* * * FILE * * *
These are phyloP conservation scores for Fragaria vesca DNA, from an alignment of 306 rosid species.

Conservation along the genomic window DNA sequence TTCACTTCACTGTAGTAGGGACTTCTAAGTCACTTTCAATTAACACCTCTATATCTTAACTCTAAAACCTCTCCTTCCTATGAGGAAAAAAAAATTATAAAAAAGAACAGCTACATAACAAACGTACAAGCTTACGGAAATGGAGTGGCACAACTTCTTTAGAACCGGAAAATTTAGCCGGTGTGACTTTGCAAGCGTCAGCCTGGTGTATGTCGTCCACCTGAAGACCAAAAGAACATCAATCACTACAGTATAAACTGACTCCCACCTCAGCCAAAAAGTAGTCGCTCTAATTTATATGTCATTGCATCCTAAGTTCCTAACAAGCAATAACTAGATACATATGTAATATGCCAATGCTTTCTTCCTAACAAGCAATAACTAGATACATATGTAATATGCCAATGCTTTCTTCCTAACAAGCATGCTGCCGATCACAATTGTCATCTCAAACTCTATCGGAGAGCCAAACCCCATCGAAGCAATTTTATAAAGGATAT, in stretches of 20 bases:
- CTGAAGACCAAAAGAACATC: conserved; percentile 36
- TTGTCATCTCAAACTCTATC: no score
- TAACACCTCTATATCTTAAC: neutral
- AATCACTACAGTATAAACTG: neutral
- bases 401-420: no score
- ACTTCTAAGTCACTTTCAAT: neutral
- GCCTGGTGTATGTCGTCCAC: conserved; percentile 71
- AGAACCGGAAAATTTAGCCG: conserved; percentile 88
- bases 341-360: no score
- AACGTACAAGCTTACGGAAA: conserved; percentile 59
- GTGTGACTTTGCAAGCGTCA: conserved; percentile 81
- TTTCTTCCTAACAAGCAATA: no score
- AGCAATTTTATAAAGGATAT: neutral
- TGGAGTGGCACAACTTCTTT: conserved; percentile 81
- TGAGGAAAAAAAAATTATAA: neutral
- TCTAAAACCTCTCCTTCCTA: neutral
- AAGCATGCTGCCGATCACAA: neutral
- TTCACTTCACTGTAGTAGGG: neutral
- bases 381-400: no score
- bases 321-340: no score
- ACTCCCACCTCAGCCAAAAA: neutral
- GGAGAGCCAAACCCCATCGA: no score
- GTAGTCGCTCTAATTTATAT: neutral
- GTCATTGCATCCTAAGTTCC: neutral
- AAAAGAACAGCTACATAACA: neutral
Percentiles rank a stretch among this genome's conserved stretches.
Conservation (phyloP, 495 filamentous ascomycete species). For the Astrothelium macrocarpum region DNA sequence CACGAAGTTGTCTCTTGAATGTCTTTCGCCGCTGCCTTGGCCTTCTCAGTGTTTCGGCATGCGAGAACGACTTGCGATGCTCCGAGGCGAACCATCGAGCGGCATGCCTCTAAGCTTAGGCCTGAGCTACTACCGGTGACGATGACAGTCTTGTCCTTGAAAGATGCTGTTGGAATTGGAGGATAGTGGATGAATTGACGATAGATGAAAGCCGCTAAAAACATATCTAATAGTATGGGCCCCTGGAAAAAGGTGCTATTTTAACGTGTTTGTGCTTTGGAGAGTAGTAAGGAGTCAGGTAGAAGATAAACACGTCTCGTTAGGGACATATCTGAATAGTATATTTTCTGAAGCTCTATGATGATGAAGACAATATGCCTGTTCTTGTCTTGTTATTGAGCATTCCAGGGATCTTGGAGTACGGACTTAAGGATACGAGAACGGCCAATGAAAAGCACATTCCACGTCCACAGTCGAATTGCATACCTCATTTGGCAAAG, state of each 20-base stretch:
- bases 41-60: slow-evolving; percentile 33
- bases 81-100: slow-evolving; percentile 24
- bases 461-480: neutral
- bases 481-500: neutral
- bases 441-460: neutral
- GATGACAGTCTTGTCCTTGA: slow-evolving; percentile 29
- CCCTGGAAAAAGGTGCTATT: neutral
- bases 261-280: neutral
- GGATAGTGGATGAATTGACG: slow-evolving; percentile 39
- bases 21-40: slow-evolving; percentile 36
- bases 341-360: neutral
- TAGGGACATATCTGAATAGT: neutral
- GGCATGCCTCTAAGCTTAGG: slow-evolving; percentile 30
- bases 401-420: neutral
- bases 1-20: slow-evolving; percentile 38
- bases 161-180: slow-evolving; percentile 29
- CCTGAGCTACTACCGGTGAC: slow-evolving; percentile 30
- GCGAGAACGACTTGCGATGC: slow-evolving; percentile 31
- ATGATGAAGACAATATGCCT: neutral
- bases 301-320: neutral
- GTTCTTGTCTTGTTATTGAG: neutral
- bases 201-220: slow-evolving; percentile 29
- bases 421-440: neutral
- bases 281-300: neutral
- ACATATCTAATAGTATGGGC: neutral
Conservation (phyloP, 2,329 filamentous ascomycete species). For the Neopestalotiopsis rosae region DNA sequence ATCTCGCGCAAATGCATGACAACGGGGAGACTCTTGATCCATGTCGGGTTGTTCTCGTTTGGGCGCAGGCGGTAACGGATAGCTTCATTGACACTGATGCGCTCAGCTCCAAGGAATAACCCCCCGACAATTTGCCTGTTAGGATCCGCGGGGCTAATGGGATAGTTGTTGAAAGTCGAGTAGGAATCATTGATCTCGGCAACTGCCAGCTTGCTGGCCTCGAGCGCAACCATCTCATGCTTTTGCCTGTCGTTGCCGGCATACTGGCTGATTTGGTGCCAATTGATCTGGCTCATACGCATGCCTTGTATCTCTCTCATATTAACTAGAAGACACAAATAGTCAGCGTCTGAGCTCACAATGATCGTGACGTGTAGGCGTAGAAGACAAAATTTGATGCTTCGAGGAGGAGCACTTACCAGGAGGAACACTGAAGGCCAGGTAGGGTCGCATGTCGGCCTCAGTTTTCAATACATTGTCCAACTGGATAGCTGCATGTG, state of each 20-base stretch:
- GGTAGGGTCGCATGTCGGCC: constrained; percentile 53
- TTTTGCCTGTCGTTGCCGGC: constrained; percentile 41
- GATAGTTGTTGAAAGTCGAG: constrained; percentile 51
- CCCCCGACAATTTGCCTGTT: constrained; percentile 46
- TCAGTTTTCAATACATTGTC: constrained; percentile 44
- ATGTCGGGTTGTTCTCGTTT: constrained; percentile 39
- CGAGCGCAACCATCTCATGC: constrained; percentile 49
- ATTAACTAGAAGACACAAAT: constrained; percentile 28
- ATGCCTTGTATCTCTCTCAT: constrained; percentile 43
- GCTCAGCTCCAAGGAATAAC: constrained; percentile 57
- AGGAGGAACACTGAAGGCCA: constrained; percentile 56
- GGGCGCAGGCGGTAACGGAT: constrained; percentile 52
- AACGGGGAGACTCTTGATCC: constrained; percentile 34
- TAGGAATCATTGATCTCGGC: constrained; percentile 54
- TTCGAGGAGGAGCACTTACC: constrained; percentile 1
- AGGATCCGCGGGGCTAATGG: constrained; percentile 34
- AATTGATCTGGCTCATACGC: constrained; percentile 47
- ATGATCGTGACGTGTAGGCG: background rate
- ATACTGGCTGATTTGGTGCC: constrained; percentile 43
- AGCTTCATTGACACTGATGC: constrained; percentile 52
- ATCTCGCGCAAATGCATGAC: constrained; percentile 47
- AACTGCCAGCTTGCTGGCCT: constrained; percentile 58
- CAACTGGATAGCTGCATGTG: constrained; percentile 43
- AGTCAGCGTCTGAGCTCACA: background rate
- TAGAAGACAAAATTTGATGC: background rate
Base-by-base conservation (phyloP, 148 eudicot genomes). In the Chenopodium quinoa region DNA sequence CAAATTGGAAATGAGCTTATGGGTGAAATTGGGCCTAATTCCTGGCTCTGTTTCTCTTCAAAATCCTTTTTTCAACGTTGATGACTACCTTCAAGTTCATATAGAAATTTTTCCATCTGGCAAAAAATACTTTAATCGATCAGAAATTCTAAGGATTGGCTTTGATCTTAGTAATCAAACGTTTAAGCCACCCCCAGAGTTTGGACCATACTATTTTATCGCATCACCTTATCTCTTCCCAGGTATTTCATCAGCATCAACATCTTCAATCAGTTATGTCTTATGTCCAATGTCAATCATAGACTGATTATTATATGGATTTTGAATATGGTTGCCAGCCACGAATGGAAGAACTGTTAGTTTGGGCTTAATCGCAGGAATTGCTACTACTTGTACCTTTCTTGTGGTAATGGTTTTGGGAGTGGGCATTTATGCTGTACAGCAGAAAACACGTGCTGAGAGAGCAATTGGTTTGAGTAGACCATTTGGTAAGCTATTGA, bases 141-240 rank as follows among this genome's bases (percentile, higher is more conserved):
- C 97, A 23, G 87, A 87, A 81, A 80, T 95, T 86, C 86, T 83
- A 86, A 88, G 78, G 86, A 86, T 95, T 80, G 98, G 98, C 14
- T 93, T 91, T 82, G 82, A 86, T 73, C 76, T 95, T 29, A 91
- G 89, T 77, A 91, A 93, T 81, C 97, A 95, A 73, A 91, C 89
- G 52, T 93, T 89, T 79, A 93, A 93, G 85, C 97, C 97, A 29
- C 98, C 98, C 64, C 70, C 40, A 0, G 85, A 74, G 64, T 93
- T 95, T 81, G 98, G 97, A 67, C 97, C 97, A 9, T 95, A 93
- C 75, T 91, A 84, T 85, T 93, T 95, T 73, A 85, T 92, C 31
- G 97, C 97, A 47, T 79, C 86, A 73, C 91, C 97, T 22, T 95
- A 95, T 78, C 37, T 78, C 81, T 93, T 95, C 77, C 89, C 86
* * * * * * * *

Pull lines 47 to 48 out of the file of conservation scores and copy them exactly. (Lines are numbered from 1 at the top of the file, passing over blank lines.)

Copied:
- GCGAGAACGACTTGCGATGC: slow-evolving; percentile 31
- ATGATGAAGACAATATGCCT: neutral